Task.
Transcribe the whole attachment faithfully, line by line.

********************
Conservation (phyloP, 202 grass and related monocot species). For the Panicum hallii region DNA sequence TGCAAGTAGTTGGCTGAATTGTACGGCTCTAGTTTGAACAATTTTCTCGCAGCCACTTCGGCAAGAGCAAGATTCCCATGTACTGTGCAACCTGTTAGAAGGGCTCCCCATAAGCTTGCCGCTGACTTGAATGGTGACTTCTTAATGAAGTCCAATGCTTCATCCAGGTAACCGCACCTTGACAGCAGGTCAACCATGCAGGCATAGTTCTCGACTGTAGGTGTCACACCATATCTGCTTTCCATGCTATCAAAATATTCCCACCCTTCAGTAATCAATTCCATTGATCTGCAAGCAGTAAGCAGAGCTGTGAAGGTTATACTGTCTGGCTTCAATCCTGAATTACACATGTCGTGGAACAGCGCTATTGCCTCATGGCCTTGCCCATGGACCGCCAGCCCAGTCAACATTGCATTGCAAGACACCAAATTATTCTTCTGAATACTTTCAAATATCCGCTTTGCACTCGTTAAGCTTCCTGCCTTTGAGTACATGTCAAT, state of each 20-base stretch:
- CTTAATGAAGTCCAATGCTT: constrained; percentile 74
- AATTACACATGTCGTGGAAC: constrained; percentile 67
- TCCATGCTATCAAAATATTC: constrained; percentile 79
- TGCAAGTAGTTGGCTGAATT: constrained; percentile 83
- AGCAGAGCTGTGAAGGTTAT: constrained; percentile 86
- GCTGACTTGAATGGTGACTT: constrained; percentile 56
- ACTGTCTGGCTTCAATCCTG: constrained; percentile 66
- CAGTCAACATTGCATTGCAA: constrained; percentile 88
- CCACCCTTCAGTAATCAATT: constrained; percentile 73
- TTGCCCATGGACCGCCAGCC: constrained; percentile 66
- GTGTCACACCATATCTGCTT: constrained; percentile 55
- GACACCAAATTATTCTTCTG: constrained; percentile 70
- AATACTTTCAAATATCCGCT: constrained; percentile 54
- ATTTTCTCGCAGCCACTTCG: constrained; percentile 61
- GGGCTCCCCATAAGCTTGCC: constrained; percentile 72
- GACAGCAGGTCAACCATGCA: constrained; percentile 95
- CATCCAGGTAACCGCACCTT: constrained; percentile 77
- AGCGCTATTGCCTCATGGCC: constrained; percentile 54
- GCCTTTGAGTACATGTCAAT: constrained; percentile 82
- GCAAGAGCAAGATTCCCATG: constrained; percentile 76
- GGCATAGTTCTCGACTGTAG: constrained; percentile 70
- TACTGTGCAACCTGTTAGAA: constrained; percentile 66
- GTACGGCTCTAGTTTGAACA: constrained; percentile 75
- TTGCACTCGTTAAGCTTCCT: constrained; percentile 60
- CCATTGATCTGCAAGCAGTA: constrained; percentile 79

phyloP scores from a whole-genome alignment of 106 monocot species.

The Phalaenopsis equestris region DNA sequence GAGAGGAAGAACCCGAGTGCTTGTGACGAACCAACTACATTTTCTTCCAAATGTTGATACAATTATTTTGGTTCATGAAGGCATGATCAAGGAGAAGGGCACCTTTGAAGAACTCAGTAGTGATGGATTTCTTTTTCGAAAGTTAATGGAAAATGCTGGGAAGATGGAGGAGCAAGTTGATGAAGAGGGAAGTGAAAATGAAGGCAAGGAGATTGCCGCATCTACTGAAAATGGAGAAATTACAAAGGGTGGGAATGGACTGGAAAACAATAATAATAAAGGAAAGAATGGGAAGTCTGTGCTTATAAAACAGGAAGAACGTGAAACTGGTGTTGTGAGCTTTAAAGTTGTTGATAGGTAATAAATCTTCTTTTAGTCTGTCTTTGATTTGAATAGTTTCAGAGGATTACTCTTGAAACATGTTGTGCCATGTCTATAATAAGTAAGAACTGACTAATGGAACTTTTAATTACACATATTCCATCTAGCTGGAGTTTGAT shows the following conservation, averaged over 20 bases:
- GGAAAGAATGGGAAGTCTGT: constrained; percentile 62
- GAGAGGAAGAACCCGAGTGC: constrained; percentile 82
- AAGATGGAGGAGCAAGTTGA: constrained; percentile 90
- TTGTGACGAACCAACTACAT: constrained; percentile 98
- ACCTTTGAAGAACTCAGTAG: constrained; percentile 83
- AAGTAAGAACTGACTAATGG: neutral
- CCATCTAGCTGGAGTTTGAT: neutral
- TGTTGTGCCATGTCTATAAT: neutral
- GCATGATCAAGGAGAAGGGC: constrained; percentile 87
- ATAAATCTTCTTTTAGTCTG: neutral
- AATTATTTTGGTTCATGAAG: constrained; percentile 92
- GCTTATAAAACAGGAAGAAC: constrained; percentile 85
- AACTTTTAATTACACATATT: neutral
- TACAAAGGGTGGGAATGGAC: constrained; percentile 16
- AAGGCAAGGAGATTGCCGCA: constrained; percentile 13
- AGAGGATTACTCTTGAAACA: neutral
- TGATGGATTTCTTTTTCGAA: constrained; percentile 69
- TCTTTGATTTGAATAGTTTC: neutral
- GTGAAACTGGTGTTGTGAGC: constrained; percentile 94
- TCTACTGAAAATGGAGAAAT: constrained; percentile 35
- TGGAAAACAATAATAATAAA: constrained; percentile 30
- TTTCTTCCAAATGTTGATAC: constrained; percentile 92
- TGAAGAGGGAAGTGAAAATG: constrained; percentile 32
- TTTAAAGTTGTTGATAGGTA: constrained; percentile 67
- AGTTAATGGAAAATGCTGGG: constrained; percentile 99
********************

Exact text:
Conservation (phyloP, 202 grass and related monocot species). For the Panicum hallii region DNA sequence TGCAAGTAGTTGGCTGAATTGTACGGCTCTAGTTTGAACAATTTTCTCGCAGCCACTTCGGCAAGAGCAAGATTCCCATGTACTGTGCAACCTGTTAGAAGGGCTCCCCATAAGCTTGCCGCTGACTTGAATGGTGACTTCTTAATGAAGTCCAATGCTTCATCCAGGTAACCGCACCTTGACAGCAGGTCAACCATGCAGGCATAGTTCTCGACTGTAGGTGTCACACCATATCTGCTTTCCATGCTATCAAAATATTCCCACCCTTCAGTAATCAATTCCATTGATCTGCAAGCAGTAAGCAGAGCTGTGAAGGTTATACTGTCTGGCTTCAATCCTGAATTACACATGTCGTGGAACAGCGCTATTGCCTCATGGCCTTGCCCATGGACCGCCAGCCCAGTCAACATTGCATTGCAAGACACCAAATTATTCTTCTGAATACTTTCAAATATCCGCTTTGCACTCGTTAAGCTTCCTGCCTTTGAGTACATGTCAAT, state of each 20-base stretch:
- CTTAATGAAGTCCAATGCTT: constrained; percentile 74
- AATTACACATGTCGTGGAAC: constrained; percentile 67
- TCCATGCTATCAAAATATTC: constrained; percentile 79
- TGCAAGTAGTTGGCTGAATT: constrained; percentile 83
- AGCAGAGCTGTGAAGGTTAT: constrained; percentile 86
- GCTGACTTGAATGGTGACTT: constrained; percentile 56
- ACTGTCTGGCTTCAATCCTG: constrained; percentile 66
- CAGTCAACATTGCATTGCAA: constrained; percentile 88
- CCACCCTTCAGTAATCAATT: constrained; percentile 73
- TTGCCCATGGACCGCCAGCC: constrained; percentile 66
- GTGTCACACCATATCTGCTT: constrained; percentile 55
- GACACCAAATTATTCTTCTG: constrained; percentile 70
- AATACTTTCAAATATCCGCT: constrained; percentile 54
- ATTTTCTCGCAGCCACTTCG: constrained; percentile 61
- GGGCTCCCCATAAGCTTGCC: constrained; percentile 72
- GACAGCAGGTCAACCATGCA: constrained; percentile 95
- CATCCAGGTAACCGCACCTT: constrained; percentile 77
- AGCGCTATTGCCTCATGGCC: constrained; percentile 54
- GCCTTTGAGTACATGTCAAT: constrained; percentile 82
- GCAAGAGCAAGATTCCCATG: constrained; percentile 76
- GGCATAGTTCTCGACTGTAG: constrained; percentile 70
- TACTGTGCAACCTGTTAGAA: constrained; percentile 66
- GTACGGCTCTAGTTTGAACA: constrained; percentile 75
- TTGCACTCGTTAAGCTTCCT: constrained; percentile 60
- CCATTGATCTGCAAGCAGTA: constrained; percentile 79

phyloP scores from a whole-genome alignment of 106 monocot species.

The Phalaenopsis equestris region DNA sequence GAGAGGAAGAACCCGAGTGCTTGTGACGAACCAACTACATTTTCTTCCAAATGTTGATACAATTATTTTGGTTCATGAAGGCATGATCAAGGAGAAGGGCACCTTTGAAGAACTCAGTAGTGATGGATTTCTTTTTCGAAAGTTAATGGAAAATGCTGGGAAGATGGAGGAGCAAGTTGATGAAGAGGGAAGTGAAAATGAAGGCAAGGAGATTGCCGCATCTACTGAAAATGGAGAAATTACAAAGGGTGGGAATGGACTGGAAAACAATAATAATAAAGGAAAGAATGGGAAGTCTGTGCTTATAAAACAGGAAGAACGTGAAACTGGTGTTGTGAGCTTTAAAGTTGTTGATAGGTAATAAATCTTCTTTTAGTCTGTCTTTGATTTGAATAGTTTCAGAGGATTACTCTTGAAACATGTTGTGCCATGTCTATAATAAGTAAGAACTGACTAATGGAACTTTTAATTACACATATTCCATCTAGCTGGAGTTTGAT shows the following conservation, averaged over 20 bases:
- GGAAAGAATGGGAAGTCTGT: constrained; percentile 62
- GAGAGGAAGAACCCGAGTGC: constrained; percentile 82
- AAGATGGAGGAGCAAGTTGA: constrained; percentile 90
- TTGTGACGAACCAACTACAT: constrained; percentile 98
- ACCTTTGAAGAACTCAGTAG: constrained; percentile 83
- AAGTAAGAACTGACTAATGG: neutral
- CCATCTAGCTGGAGTTTGAT: neutral
- TGTTGTGCCATGTCTATAAT: neutral
- GCATGATCAAGGAGAAGGGC: constrained; percentile 87
- ATAAATCTTCTTTTAGTCTG: neutral
- AATTATTTTGGTTCATGAAG: constrained; percentile 92
- GCTTATAAAACAGGAAGAAC: constrained; percentile 85
- AACTTTTAATTACACATATT: neutral
- TACAAAGGGTGGGAATGGAC: constrained; percentile 16
- AAGGCAAGGAGATTGCCGCA: constrained; percentile 13
- AGAGGATTACTCTTGAAACA: neutral
- TGATGGATTTCTTTTTCGAA: constrained; percentile 69
- TCTTTGATTTGAATAGTTTC: neutral
- GTGAAACTGGTGTTGTGAGC: constrained; percentile 94
- TCTACTGAAAATGGAGAAAT: constrained; percentile 35
- TGGAAAACAATAATAATAAA: constrained; percentile 30
- TTTCTTCCAAATGTTGATAC: constrained; percentile 92
- TGAAGAGGGAAGTGAAAATG: constrained; percentile 32
- TTTAAAGTTGTTGATAGGTA: constrained; percentile 67
- AGTTAATGGAAAATGCTGGG: constrained; percentile 99